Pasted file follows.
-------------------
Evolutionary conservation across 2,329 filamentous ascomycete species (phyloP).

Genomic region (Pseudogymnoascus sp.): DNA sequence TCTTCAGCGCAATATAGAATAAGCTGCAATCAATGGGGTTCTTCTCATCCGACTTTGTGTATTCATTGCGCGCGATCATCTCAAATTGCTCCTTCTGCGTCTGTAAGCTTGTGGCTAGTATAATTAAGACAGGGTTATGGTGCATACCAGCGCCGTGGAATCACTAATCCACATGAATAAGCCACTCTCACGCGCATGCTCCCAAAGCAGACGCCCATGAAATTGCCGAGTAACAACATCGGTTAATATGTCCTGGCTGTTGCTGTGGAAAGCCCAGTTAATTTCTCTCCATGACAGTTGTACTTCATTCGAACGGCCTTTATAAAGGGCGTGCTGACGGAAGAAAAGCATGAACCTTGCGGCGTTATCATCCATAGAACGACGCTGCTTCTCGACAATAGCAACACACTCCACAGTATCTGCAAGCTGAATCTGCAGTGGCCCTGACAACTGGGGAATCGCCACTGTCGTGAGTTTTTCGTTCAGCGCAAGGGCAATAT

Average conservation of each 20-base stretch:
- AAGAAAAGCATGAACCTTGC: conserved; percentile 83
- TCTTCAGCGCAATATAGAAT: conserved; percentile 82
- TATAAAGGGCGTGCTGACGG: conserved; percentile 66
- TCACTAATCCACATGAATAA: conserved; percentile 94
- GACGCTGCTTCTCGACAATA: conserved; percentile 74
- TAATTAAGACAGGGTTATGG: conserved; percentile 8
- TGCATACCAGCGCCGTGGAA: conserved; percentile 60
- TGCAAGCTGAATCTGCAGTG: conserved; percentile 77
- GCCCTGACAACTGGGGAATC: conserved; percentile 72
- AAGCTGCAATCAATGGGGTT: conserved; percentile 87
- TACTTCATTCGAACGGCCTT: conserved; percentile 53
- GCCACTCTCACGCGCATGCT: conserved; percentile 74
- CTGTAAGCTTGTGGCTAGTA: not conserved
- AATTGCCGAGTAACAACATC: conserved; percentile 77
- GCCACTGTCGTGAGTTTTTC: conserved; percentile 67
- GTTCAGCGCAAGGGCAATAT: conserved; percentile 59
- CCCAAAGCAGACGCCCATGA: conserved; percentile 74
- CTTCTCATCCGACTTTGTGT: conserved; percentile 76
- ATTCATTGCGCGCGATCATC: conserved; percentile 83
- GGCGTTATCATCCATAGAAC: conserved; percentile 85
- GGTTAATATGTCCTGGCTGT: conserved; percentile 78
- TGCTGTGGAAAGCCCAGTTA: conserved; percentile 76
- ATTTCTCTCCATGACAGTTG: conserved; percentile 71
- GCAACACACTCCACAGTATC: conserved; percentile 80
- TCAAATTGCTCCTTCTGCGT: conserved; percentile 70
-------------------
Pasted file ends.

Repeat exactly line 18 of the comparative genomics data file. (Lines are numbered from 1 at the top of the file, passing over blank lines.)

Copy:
- GCCACTGTCGTGAGTTTTTC: conserved; percentile 67